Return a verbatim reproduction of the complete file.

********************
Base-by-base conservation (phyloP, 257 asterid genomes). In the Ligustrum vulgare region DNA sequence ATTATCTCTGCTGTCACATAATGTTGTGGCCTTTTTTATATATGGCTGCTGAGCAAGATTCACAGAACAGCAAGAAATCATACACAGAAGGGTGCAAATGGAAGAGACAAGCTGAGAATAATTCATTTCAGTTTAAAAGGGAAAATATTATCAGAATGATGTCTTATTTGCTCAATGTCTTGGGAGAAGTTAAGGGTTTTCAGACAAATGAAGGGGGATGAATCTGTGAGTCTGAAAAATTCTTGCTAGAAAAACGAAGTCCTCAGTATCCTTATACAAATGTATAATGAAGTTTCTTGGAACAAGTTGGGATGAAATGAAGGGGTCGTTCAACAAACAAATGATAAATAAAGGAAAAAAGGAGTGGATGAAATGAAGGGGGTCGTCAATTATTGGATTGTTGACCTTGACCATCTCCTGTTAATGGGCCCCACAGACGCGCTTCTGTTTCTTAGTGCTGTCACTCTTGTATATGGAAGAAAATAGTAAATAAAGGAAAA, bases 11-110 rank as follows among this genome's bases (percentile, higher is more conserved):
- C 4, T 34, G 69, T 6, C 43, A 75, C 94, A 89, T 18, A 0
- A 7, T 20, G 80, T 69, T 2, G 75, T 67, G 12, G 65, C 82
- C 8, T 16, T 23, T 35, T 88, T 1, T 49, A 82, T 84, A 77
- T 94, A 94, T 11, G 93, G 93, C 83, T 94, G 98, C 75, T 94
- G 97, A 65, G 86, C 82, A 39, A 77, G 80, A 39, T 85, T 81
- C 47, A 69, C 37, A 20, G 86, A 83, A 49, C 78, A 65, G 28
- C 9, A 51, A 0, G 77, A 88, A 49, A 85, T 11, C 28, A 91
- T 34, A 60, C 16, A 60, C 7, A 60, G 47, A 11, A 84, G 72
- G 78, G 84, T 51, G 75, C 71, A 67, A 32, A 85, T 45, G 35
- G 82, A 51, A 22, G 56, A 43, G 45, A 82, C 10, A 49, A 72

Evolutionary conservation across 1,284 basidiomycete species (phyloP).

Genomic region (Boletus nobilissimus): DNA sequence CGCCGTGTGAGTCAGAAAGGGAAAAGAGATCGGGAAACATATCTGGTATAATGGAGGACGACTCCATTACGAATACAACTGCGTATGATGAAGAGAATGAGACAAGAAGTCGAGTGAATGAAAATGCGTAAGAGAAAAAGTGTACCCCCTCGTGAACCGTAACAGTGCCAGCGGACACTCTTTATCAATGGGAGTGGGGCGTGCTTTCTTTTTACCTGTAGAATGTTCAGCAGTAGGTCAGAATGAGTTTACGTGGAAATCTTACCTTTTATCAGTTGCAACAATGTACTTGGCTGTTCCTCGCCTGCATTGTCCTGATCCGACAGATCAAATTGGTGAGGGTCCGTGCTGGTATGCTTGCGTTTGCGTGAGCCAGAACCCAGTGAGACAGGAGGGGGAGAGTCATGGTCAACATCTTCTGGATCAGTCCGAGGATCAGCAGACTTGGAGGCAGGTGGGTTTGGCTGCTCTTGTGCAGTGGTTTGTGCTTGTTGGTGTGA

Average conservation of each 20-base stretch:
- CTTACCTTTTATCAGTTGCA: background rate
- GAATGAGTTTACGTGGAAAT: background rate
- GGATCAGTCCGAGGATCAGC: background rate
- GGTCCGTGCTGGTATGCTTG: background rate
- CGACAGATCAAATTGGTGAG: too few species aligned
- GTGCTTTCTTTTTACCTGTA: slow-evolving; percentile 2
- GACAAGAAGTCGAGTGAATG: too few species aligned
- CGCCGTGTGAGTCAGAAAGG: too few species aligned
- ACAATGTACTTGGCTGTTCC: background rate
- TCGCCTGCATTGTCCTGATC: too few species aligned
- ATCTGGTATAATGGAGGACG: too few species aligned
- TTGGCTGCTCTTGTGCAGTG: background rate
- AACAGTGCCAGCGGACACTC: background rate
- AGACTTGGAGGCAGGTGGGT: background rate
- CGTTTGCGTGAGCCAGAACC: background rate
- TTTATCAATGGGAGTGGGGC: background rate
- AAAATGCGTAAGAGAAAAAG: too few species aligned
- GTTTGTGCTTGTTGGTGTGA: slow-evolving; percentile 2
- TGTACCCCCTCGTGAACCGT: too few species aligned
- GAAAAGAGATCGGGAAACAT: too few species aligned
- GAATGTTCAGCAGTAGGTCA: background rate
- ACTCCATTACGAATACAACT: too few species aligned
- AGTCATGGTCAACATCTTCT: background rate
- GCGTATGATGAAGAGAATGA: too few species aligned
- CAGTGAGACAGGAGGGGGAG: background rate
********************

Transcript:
Base-by-base conservation (phyloP, 257 asterid genomes). In the Ligustrum vulgare region DNA sequence ATTATCTCTGCTGTCACATAATGTTGTGGCCTTTTTTATATATGGCTGCTGAGCAAGATTCACAGAACAGCAAGAAATCATACACAGAAGGGTGCAAATGGAAGAGACAAGCTGAGAATAATTCATTTCAGTTTAAAAGGGAAAATATTATCAGAATGATGTCTTATTTGCTCAATGTCTTGGGAGAAGTTAAGGGTTTTCAGACAAATGAAGGGGGATGAATCTGTGAGTCTGAAAAATTCTTGCTAGAAAAACGAAGTCCTCAGTATCCTTATACAAATGTATAATGAAGTTTCTTGGAACAAGTTGGGATGAAATGAAGGGGTCGTTCAACAAACAAATGATAAATAAAGGAAAAAAGGAGTGGATGAAATGAAGGGGGTCGTCAATTATTGGATTGTTGACCTTGACCATCTCCTGTTAATGGGCCCCACAGACGCGCTTCTGTTTCTTAGTGCTGTCACTCTTGTATATGGAAGAAAATAGTAAATAAAGGAAAA, bases 11-110 rank as follows among this genome's bases (percentile, higher is more conserved):
- C 4, T 34, G 69, T 6, C 43, A 75, C 94, A 89, T 18, A 0
- A 7, T 20, G 80, T 69, T 2, G 75, T 67, G 12, G 65, C 82
- C 8, T 16, T 23, T 35, T 88, T 1, T 49, A 82, T 84, A 77
- T 94, A 94, T 11, G 93, G 93, C 83, T 94, G 98, C 75, T 94
- G 97, A 65, G 86, C 82, A 39, A 77, G 80, A 39, T 85, T 81
- C 47, A 69, C 37, A 20, G 86, A 83, A 49, C 78, A 65, G 28
- C 9, A 51, A 0, G 77, A 88, A 49, A 85, T 11, C 28, A 91
- T 34, A 60, C 16, A 60, C 7, A 60, G 47, A 11, A 84, G 72
- G 78, G 84, T 51, G 75, C 71, A 67, A 32, A 85, T 45, G 35
- G 82, A 51, A 22, G 56, A 43, G 45, A 82, C 10, A 49, A 72

Evolutionary conservation across 1,284 basidiomycete species (phyloP).

Genomic region (Boletus nobilissimus): DNA sequence CGCCGTGTGAGTCAGAAAGGGAAAAGAGATCGGGAAACATATCTGGTATAATGGAGGACGACTCCATTACGAATACAACTGCGTATGATGAAGAGAATGAGACAAGAAGTCGAGTGAATGAAAATGCGTAAGAGAAAAAGTGTACCCCCTCGTGAACCGTAACAGTGCCAGCGGACACTCTTTATCAATGGGAGTGGGGCGTGCTTTCTTTTTACCTGTAGAATGTTCAGCAGTAGGTCAGAATGAGTTTACGTGGAAATCTTACCTTTTATCAGTTGCAACAATGTACTTGGCTGTTCCTCGCCTGCATTGTCCTGATCCGACAGATCAAATTGGTGAGGGTCCGTGCTGGTATGCTTGCGTTTGCGTGAGCCAGAACCCAGTGAGACAGGAGGGGGAGAGTCATGGTCAACATCTTCTGGATCAGTCCGAGGATCAGCAGACTTGGAGGCAGGTGGGTTTGGCTGCTCTTGTGCAGTGGTTTGTGCTTGTTGGTGTGA

Average conservation of each 20-base stretch:
- CTTACCTTTTATCAGTTGCA: background rate
- GAATGAGTTTACGTGGAAAT: background rate
- GGATCAGTCCGAGGATCAGC: background rate
- GGTCCGTGCTGGTATGCTTG: background rate
- CGACAGATCAAATTGGTGAG: too few species aligned
- GTGCTTTCTTTTTACCTGTA: slow-evolving; percentile 2
- GACAAGAAGTCGAGTGAATG: too few species aligned
- CGCCGTGTGAGTCAGAAAGG: too few species aligned
- ACAATGTACTTGGCTGTTCC: background rate
- TCGCCTGCATTGTCCTGATC: too few species aligned
- ATCTGGTATAATGGAGGACG: too few species aligned
- TTGGCTGCTCTTGTGCAGTG: background rate
- AACAGTGCCAGCGGACACTC: background rate
- AGACTTGGAGGCAGGTGGGT: background rate
- CGTTTGCGTGAGCCAGAACC: background rate
- TTTATCAATGGGAGTGGGGC: background rate
- AAAATGCGTAAGAGAAAAAG: too few species aligned
- GTTTGTGCTTGTTGGTGTGA: slow-evolving; percentile 2
- TGTACCCCCTCGTGAACCGT: too few species aligned
- GAAAAGAGATCGGGAAACAT: too few species aligned
- GAATGTTCAGCAGTAGGTCA: background rate
- ACTCCATTACGAATACAACT: too few species aligned
- AGTCATGGTCAACATCTTCT: background rate
- GCGTATGATGAAGAGAATGA: too few species aligned
- CAGTGAGACAGGAGGGGGAG: background rate